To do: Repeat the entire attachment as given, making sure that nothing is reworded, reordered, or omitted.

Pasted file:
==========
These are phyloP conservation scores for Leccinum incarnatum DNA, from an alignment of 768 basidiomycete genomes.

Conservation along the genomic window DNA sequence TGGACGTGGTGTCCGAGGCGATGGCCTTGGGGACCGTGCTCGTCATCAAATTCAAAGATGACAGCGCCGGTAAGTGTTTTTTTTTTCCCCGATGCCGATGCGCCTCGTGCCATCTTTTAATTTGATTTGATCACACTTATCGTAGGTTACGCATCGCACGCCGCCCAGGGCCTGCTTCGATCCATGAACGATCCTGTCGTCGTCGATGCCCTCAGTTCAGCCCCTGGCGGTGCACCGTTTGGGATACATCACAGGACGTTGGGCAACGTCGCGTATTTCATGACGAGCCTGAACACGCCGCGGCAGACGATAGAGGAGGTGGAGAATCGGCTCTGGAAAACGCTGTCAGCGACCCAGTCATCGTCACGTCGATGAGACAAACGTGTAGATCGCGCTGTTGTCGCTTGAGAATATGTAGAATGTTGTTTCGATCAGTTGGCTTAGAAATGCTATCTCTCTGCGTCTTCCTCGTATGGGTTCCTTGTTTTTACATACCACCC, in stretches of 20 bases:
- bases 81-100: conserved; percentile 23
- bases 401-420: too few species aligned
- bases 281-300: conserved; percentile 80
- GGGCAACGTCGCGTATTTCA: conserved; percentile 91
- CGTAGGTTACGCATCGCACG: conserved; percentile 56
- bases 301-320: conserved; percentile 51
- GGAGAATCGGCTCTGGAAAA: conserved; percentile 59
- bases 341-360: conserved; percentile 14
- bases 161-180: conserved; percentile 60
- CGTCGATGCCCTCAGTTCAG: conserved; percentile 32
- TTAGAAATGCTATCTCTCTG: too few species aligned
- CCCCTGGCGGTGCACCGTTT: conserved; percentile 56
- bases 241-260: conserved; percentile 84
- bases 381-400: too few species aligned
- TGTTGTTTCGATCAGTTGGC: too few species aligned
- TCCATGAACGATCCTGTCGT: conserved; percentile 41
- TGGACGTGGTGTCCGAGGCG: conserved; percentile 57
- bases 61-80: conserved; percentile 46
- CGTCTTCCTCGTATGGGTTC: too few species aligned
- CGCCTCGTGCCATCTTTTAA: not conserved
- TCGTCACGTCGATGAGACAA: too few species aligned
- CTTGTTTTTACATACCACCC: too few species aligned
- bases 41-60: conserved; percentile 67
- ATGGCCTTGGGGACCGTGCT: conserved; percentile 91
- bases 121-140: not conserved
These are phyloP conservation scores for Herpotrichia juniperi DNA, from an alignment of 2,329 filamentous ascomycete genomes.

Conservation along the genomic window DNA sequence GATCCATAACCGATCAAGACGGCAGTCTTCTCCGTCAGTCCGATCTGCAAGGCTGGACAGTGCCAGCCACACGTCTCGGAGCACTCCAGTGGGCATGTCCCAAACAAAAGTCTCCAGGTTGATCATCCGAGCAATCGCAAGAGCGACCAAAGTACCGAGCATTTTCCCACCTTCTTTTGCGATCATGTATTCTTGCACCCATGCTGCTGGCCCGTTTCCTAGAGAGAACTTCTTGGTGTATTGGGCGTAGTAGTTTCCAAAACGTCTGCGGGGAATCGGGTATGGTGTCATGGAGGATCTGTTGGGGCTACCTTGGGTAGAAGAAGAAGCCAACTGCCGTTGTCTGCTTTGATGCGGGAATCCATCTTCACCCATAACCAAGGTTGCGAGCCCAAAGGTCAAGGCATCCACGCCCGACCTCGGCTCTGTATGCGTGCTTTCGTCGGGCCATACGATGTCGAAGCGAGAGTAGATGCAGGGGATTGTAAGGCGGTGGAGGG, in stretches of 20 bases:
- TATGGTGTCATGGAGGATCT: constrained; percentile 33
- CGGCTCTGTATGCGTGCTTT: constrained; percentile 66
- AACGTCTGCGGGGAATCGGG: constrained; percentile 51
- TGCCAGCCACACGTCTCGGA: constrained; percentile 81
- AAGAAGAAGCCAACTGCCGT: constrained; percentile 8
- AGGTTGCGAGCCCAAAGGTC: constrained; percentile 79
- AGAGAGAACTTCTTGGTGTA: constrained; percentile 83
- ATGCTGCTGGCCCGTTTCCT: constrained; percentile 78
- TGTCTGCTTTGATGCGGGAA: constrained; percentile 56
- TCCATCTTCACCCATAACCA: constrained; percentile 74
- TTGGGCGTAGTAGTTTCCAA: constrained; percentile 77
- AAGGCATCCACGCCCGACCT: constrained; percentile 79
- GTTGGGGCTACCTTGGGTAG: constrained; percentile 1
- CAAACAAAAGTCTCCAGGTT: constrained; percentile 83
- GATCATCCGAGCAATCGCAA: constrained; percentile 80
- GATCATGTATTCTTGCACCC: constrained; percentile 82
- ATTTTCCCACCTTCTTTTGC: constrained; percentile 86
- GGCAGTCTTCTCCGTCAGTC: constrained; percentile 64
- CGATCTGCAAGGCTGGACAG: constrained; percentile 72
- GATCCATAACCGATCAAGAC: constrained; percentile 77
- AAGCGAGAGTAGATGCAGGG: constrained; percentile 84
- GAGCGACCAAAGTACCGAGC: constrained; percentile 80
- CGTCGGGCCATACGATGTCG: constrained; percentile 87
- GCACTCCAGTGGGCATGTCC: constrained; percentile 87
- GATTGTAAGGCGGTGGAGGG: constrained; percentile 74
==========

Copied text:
These are phyloP conservation scores for Leccinum incarnatum DNA, from an alignment of 768 basidiomycete genomes.

Conservation along the genomic window DNA sequence TGGACGTGGTGTCCGAGGCGATGGCCTTGGGGACCGTGCTCGTCATCAAATTCAAAGATGACAGCGCCGGTAAGTGTTTTTTTTTTCCCCGATGCCGATGCGCCTCGTGCCATCTTTTAATTTGATTTGATCACACTTATCGTAGGTTACGCATCGCACGCCGCCCAGGGCCTGCTTCGATCCATGAACGATCCTGTCGTCGTCGATGCCCTCAGTTCAGCCCCTGGCGGTGCACCGTTTGGGATACATCACAGGACGTTGGGCAACGTCGCGTATTTCATGACGAGCCTGAACACGCCGCGGCAGACGATAGAGGAGGTGGAGAATCGGCTCTGGAAAACGCTGTCAGCGACCCAGTCATCGTCACGTCGATGAGACAAACGTGTAGATCGCGCTGTTGTCGCTTGAGAATATGTAGAATGTTGTTTCGATCAGTTGGCTTAGAAATGCTATCTCTCTGCGTCTTCCTCGTATGGGTTCCTTGTTTTTACATACCACCC, in stretches of 20 bases:
- bases 81-100: conserved; percentile 23
- bases 401-420: too few species aligned
- bases 281-300: conserved; percentile 80
- GGGCAACGTCGCGTATTTCA: conserved; percentile 91
- CGTAGGTTACGCATCGCACG: conserved; percentile 56
- bases 301-320: conserved; percentile 51
- GGAGAATCGGCTCTGGAAAA: conserved; percentile 59
- bases 341-360: conserved; percentile 14
- bases 161-180: conserved; percentile 60
- CGTCGATGCCCTCAGTTCAG: conserved; percentile 32
- TTAGAAATGCTATCTCTCTG: too few species aligned
- CCCCTGGCGGTGCACCGTTT: conserved; percentile 56
- bases 241-260: conserved; percentile 84
- bases 381-400: too few species aligned
- TGTTGTTTCGATCAGTTGGC: too few species aligned
- TCCATGAACGATCCTGTCGT: conserved; percentile 41
- TGGACGTGGTGTCCGAGGCG: conserved; percentile 57
- bases 61-80: conserved; percentile 46
- CGTCTTCCTCGTATGGGTTC: too few species aligned
- CGCCTCGTGCCATCTTTTAA: not conserved
- TCGTCACGTCGATGAGACAA: too few species aligned
- CTTGTTTTTACATACCACCC: too few species aligned
- bases 41-60: conserved; percentile 67
- ATGGCCTTGGGGACCGTGCT: conserved; percentile 91
- bases 121-140: not conserved
These are phyloP conservation scores for Herpotrichia juniperi DNA, from an alignment of 2,329 filamentous ascomycete genomes.

Conservation along the genomic window DNA sequence GATCCATAACCGATCAAGACGGCAGTCTTCTCCGTCAGTCCGATCTGCAAGGCTGGACAGTGCCAGCCACACGTCTCGGAGCACTCCAGTGGGCATGTCCCAAACAAAAGTCTCCAGGTTGATCATCCGAGCAATCGCAAGAGCGACCAAAGTACCGAGCATTTTCCCACCTTCTTTTGCGATCATGTATTCTTGCACCCATGCTGCTGGCCCGTTTCCTAGAGAGAACTTCTTGGTGTATTGGGCGTAGTAGTTTCCAAAACGTCTGCGGGGAATCGGGTATGGTGTCATGGAGGATCTGTTGGGGCTACCTTGGGTAGAAGAAGAAGCCAACTGCCGTTGTCTGCTTTGATGCGGGAATCCATCTTCACCCATAACCAAGGTTGCGAGCCCAAAGGTCAAGGCATCCACGCCCGACCTCGGCTCTGTATGCGTGCTTTCGTCGGGCCATACGATGTCGAAGCGAGAGTAGATGCAGGGGATTGTAAGGCGGTGGAGGG, in stretches of 20 bases:
- TATGGTGTCATGGAGGATCT: constrained; percentile 33
- CGGCTCTGTATGCGTGCTTT: constrained; percentile 66
- AACGTCTGCGGGGAATCGGG: constrained; percentile 51
- TGCCAGCCACACGTCTCGGA: constrained; percentile 81
- AAGAAGAAGCCAACTGCCGT: constrained; percentile 8
- AGGTTGCGAGCCCAAAGGTC: constrained; percentile 79
- AGAGAGAACTTCTTGGTGTA: constrained; percentile 83
- ATGCTGCTGGCCCGTTTCCT: constrained; percentile 78
- TGTCTGCTTTGATGCGGGAA: constrained; percentile 56
- TCCATCTTCACCCATAACCA: constrained; percentile 74
- TTGGGCGTAGTAGTTTCCAA: constrained; percentile 77
- AAGGCATCCACGCCCGACCT: constrained; percentile 79
- GTTGGGGCTACCTTGGGTAG: constrained; percentile 1
- CAAACAAAAGTCTCCAGGTT: constrained; percentile 83
- GATCATCCGAGCAATCGCAA: constrained; percentile 80
- GATCATGTATTCTTGCACCC: constrained; percentile 82
- ATTTTCCCACCTTCTTTTGC: constrained; percentile 86
- GGCAGTCTTCTCCGTCAGTC: constrained; percentile 64
- CGATCTGCAAGGCTGGACAG: constrained; percentile 72
- GATCCATAACCGATCAAGAC: constrained; percentile 77
- AAGCGAGAGTAGATGCAGGG: constrained; percentile 84
- GAGCGACCAAAGTACCGAGC: constrained; percentile 80
- CGTCGGGCCATACGATGTCG: constrained; percentile 87
- GCACTCCAGTGGGCATGTCC: constrained; percentile 87
- GATTGTAAGGCGGTGGAGGG: constrained; percentile 74